Something else I’ve enjoyed in this manga is the theme of immortality and the purpose of life. A good example in this volume is seen with the vampire Ferid Bathory. Ferid was an enemy now seemingly, if not temporarily, turned ally for Yu and his friends. Ferid expresses resentment towards being turned into a vampire. Now he has grown bored with immortality and he wants to know what the point of living is if he can’t die.
I found Ferid’s resentment towards his immortality interesting and felt it gave his character more depth. Originally, I always felt he was just the self-serving murderous villain in the series. That’s not to say he isn’t, but his lament against immortality and quest to learn the purpose of life does add a bit more to him and the story.
In a way, it almost makes him human. It is part of our nature as humans to wonder what is the purpose of life. So it is interesting to see that Ferid seems to have that in common with humans. Meanwhile, other vampires don’t seem to have the same resent towards immortality as he does. I look forward to this theme being explored more with Ferid in the next volumes to come.
Throughout the volume, there are some interesting reveals as you learn more detail about certain protagonists and antagonists of the series. I will say if anything you begin to questions some character’s motives more as the story goes on. For example, I began to question what Guren Ichinose’s motives were and whether he was an ally or not.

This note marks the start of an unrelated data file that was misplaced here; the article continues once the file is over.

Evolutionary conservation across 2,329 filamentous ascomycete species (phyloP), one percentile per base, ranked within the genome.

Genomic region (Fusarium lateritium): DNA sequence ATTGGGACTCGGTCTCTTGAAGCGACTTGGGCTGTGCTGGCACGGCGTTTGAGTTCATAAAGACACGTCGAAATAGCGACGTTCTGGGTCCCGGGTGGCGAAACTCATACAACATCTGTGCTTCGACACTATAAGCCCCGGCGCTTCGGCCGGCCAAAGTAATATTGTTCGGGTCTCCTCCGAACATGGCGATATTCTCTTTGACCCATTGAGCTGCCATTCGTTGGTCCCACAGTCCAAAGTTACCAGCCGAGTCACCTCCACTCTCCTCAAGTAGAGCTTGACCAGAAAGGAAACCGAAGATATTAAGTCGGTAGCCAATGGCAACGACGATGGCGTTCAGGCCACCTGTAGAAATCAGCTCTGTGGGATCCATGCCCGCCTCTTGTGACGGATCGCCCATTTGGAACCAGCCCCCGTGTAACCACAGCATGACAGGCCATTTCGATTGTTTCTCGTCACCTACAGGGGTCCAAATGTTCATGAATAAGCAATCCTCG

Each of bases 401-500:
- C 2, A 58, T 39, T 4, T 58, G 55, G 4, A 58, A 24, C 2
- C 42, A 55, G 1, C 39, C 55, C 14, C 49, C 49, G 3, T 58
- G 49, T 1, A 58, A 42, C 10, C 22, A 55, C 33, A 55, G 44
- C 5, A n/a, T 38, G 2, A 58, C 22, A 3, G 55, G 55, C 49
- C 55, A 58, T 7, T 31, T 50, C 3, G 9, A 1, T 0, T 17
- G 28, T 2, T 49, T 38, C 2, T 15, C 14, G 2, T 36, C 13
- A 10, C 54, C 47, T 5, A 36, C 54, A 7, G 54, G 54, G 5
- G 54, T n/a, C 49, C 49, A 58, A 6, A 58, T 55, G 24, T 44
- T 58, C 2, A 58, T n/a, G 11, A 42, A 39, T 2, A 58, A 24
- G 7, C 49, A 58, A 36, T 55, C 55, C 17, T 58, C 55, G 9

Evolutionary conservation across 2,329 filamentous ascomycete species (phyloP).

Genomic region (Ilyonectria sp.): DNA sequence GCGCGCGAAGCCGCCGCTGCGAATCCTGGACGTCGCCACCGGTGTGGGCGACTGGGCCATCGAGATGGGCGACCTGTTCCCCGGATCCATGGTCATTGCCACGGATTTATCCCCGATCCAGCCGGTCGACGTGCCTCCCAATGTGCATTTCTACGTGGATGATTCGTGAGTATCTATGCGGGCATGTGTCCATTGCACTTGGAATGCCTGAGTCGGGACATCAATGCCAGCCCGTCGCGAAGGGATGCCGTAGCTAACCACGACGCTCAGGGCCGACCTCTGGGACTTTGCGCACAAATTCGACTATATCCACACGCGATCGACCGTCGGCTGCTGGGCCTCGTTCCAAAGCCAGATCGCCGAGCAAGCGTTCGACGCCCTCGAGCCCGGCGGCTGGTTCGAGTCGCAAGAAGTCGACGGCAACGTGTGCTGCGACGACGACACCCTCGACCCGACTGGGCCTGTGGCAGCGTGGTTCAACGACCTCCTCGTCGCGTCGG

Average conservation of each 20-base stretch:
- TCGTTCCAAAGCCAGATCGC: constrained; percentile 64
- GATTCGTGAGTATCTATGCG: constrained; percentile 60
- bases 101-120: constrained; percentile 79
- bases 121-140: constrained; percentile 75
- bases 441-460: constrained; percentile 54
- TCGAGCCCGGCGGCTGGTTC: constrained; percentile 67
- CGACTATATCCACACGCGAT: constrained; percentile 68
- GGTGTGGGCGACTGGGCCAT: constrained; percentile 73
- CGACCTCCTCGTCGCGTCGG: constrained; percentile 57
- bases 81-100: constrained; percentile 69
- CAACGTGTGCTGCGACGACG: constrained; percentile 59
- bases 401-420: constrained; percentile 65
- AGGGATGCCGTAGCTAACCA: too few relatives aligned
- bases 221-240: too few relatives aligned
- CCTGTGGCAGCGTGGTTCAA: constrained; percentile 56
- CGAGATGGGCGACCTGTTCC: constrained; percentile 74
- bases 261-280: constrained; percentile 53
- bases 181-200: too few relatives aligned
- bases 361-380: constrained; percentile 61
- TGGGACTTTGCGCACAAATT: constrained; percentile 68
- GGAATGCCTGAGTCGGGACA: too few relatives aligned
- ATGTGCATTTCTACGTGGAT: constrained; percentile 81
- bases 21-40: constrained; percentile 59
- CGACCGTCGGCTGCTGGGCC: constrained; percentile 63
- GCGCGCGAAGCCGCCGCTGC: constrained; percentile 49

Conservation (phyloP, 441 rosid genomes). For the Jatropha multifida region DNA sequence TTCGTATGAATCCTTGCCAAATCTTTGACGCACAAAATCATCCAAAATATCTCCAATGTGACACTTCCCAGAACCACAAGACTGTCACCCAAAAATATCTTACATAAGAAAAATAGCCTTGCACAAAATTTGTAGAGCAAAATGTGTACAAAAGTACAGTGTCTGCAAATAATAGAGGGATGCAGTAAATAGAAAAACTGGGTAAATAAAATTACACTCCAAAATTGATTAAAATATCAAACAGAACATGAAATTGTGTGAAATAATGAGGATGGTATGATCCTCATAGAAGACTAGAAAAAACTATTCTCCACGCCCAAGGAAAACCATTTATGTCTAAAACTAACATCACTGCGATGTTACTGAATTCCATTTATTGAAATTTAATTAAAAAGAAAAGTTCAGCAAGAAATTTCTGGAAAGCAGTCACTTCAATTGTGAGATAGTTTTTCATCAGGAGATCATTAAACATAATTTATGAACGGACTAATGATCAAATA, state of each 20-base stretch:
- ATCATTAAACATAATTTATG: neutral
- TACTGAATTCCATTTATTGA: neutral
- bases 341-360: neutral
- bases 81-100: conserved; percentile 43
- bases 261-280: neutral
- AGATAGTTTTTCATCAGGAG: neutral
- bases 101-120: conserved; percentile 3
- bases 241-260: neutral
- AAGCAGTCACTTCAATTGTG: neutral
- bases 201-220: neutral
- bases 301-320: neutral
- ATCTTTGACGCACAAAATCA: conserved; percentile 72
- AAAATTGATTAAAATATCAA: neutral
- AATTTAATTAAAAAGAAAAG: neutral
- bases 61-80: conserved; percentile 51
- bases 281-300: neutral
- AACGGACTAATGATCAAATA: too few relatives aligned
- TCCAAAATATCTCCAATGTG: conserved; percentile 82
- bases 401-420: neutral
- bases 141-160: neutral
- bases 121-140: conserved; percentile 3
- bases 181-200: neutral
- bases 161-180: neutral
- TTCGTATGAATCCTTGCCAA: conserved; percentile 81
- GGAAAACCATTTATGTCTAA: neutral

Guren is a Lieutenant Colonel of the Japanese Imperial Demon Army and the leader of the Vampire Extermination Unit’s Moon Demon Company. He is also one of the few people that Yu trusts and looks up to. From the beginning of the series, it felt like he truly cared for Yu, and because of Yu’s hidden powers, but genuinely as a mentor would care for their mentee.
However, as the story goes on it becomes unclear. You can’t help but wonder if he still has Yu and his other comrades’ best interest at heart as his allegiance and actions become suspicious towards the end. A good example of this is when he and his friends stop and attack Mika, Yu’s best friend and adopted brother.
Overall, Seraph of the End Volume 19 I recommend picking it up if you enjoy action-adventure and supernatural genres. However, I will say if you are new to the series it is best to start from the very beginning. You are definitely getting your money’s worth with this volume and it has a high re-read value. Paired with beautiful illustrations and the deeper story reveals, it keeps you enthralled until the end.
Seraph of the End Volume 19 is available at bookstores and online July 7, 2020.
Seraph of the End Volume 19
Overall, Seraph of the End Volume 19 I recommend picking it up if you enjoy action-adventure and science-fiction. However, I will say if you are new to the series it is best to start from the very beginning. You are definitely getting your money’ worth with this volume and it has a high re-read value. Paired with beautiful illustrations and deeper story reveals that keeps you enthralled until the end.